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This is the story of two brothers that have not talked to each other
for 40 years because one is ashamed of the other due to his brother's
(Nino Manfredi) declared homosexuality. A trick of their death mother
brings them together to carry her remains to the land where she was
A wonderful movie with all the warm feelings that only the Italians can bring so well to the screen.
The movie teaches a lesson to the people that are used to live according to conventions. A beautiful comedy very well told and filmed that will make you cry and laugh. It is a must to see it.
Manfredi is as good as always, the music by Enrico Morricone is also great as well is the photography.
*** This review may contain spoilers ***
Francesco and Nicola are brothers who have not seen each other for
forty years. Francesco left the small town in Puglia where he was born
and raised after he came out, declaring he was gay. Being an admired
school teacher at the time, it was a big scandal, so Francesco decided
to spare his family the disgrace he had caused by declaring publicly
his sexual orientation.
When his mother dies, Francesco makes an entrance in the church where the mother's funeral is being held. Nicola, who has moved North and became rich in the process, is horrified watching his brother appear suddenly. At the burial, both brothers are surprised as a notary appears to read a will the mother left behind. She wants to be buried next to her husband in her hometown.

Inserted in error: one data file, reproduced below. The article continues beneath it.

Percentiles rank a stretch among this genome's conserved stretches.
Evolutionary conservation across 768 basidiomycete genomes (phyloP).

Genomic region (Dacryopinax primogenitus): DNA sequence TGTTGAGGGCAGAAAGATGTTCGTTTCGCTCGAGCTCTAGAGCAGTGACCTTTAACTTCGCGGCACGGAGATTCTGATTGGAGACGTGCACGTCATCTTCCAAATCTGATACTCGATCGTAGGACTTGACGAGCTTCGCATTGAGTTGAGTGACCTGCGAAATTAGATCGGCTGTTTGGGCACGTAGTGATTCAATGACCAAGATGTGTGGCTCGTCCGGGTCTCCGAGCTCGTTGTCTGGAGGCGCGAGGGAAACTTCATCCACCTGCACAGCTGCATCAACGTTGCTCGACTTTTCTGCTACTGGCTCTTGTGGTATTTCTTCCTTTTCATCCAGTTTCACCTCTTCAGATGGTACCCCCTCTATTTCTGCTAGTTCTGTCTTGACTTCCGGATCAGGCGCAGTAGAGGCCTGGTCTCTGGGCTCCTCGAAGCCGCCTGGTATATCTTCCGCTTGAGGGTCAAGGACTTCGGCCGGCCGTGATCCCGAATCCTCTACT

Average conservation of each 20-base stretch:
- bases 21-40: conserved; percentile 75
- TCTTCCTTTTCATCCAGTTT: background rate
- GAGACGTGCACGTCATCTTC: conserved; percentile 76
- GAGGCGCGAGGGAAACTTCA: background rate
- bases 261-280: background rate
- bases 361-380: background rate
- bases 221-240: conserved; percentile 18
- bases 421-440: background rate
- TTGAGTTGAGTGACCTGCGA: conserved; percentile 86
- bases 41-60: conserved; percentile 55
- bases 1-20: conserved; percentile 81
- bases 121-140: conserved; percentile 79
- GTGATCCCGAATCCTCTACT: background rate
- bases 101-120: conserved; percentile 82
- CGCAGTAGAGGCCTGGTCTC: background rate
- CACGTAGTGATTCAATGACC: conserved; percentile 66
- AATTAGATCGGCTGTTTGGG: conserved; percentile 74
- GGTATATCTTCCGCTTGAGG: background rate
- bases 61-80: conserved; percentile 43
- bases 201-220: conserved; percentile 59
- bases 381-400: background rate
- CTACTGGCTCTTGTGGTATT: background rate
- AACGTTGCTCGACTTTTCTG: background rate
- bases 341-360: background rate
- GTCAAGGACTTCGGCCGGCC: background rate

What follows is a road movie where Francesco and Nicola must work between themselves the years they have not kept in touch. This film made for Italian television, shown recently on cable was new to us. The fact that the great Nino Manfredi was in it, was the deciding factor for watching it. As it turns out, it was an entertaining way to spend a couple of hours in good company.
Alberto Simone, the director co-wrote the script with Silvia Napolitano. At heart, there is positive message because we get to know the terrible shame Nicola suffered when the small minded town rejected his brother for being different. The prejudice of the time made it worst than it really needed to be, something that in today's society would have not even raised eyebrows, but homosexuality in such a society, dominated by the church, turned out to separate and divide the family.
Nino Manfredi made the film two years, or so, before he died. Mr. Manfredi was a welcome presence in any film he graced, and it is no exception here. He worked effortlessly to create his Francesco. Lino Banfi is equally excellent as Nicola, the long suffering brother who felt betrayed by his brother's absence. Both actors showed good chemistry. Along the way we are treated to watch some beautiful scenery of Italy captured by the cinematographer Stefano Riccioti and with a tuneful score by Ennio Morricone.
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